How Evidential is the Epistemic Conditional?



Paraules clau:

conditional, epistemic modality, evidentiality, mirativity, assumption, conjectural, inferential, control.


This paper aims to reassess how —and if— the epistemic conditional in French relates to evidentiality, focusing on its use in reportative and non-reportative declarative sentences as well as in conjectural polar questions. It is proposed that the epistemic conditional developed from the modal hypothetical use, which accounts for its ability to establish an epistemic frame. The epistemic conditional is defined as a construction that conveys an assumption whatever the source of information. It is claimed that the epistemic conditional does not primarily encode information source. Although the epistemic nature of the epistemic conditional makes it prone to draw on reportative evidence, it is not primarily an evidential marker. Nonetheless, the epistemic conditional is claimed to have indirect evidential and mirative extensions. Rather than the type of information source, the conditional encodes the speaker’s lack of control over information, which affects her level of commitment. Such an approach allows handling the different uses of the epistemic conditional in declarative sentences as well as in conjectural questions in a unified way.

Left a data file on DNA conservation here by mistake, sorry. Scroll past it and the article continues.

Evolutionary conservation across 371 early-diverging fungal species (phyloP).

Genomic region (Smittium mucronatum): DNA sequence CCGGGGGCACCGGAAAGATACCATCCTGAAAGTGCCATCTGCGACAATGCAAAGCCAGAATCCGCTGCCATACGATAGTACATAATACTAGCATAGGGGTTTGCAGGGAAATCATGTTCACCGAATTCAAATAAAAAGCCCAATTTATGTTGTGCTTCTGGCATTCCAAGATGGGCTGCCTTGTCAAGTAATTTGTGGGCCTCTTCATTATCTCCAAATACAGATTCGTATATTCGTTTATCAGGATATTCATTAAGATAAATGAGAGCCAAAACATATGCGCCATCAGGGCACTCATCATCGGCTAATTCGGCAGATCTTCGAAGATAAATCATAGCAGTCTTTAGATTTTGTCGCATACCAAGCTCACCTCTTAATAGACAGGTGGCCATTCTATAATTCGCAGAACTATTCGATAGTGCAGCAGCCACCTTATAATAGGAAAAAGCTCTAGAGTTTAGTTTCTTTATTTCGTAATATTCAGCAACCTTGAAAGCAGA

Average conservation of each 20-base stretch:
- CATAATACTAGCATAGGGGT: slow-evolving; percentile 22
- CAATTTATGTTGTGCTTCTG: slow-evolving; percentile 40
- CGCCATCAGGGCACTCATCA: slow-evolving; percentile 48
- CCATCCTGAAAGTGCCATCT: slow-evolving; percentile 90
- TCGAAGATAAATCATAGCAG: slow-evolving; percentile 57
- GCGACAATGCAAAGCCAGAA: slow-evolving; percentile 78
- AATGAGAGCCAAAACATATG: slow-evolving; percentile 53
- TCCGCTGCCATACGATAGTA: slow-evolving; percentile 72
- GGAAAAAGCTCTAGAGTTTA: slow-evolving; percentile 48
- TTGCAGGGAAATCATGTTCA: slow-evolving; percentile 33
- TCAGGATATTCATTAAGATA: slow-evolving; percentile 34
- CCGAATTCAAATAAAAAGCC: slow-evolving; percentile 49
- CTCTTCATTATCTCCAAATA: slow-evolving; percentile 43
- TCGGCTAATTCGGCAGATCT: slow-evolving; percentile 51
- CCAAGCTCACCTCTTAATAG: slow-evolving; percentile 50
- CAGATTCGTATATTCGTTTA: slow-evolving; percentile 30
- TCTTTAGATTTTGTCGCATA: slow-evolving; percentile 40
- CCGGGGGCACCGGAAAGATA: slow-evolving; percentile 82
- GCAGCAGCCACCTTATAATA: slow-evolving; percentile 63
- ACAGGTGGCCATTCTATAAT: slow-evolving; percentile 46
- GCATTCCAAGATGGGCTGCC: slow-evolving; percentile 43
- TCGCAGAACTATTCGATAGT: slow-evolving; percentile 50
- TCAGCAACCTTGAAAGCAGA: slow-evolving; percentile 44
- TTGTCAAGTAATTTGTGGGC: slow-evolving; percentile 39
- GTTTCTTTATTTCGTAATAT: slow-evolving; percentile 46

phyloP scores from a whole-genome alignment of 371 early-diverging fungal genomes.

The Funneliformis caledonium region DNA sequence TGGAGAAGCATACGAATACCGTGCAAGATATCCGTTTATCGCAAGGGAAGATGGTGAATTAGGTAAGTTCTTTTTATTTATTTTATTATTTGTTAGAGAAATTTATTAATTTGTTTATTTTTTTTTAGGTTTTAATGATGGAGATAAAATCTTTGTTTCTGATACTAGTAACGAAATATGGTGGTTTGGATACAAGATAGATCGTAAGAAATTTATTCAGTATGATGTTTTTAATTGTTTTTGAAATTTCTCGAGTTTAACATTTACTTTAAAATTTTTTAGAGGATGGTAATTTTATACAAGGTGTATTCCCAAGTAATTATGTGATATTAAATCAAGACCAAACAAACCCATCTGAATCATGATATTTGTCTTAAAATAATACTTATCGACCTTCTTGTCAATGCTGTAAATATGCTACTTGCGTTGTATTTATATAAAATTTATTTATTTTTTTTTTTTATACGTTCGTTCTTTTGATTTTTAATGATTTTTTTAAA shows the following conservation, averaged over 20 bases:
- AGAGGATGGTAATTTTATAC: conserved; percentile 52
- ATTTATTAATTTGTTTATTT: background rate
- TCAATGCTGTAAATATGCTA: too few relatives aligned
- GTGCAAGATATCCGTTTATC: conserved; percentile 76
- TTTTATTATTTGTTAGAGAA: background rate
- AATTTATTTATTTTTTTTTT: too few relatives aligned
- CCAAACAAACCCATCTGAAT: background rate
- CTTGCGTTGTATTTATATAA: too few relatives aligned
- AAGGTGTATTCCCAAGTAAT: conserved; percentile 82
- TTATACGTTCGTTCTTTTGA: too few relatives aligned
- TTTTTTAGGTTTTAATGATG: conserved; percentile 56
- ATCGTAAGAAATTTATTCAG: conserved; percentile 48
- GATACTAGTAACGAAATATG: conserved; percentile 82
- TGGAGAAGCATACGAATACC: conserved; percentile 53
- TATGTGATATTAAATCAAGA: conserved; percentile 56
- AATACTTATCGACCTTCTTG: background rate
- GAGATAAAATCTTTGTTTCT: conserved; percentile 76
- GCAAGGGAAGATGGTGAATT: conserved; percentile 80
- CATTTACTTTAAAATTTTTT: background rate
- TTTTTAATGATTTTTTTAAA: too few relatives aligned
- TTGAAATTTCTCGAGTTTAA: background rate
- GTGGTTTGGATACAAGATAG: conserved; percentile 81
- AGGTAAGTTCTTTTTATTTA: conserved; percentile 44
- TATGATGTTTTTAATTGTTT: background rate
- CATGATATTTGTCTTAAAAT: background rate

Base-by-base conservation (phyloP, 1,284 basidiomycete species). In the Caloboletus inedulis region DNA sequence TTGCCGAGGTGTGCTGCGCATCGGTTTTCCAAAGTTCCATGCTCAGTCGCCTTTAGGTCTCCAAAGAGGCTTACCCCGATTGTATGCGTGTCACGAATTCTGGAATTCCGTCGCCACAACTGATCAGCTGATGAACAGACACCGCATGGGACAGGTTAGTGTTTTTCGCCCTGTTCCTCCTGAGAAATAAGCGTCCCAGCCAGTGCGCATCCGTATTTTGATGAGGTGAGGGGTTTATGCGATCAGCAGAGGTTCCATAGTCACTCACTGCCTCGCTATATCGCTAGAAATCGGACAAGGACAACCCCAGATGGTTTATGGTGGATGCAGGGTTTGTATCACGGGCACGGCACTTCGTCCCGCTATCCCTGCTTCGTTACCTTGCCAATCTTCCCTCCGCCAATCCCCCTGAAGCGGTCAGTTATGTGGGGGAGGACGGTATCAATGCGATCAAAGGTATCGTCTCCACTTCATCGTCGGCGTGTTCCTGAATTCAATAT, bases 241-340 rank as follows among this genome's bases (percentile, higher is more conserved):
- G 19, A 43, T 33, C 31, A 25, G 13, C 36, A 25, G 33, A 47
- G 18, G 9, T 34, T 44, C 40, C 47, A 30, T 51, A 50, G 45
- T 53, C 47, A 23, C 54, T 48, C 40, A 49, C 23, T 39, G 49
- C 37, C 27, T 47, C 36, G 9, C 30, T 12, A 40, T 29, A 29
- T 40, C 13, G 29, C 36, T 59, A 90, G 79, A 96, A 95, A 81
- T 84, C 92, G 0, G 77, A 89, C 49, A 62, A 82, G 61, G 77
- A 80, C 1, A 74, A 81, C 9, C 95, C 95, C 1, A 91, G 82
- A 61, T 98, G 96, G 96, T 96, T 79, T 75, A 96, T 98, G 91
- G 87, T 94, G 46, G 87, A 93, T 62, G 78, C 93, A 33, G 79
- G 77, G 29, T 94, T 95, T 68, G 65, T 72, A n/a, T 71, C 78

Special Issue. The Expression of Evidentiality in Spoken and Written Texts, Andreu Sentí (coord.)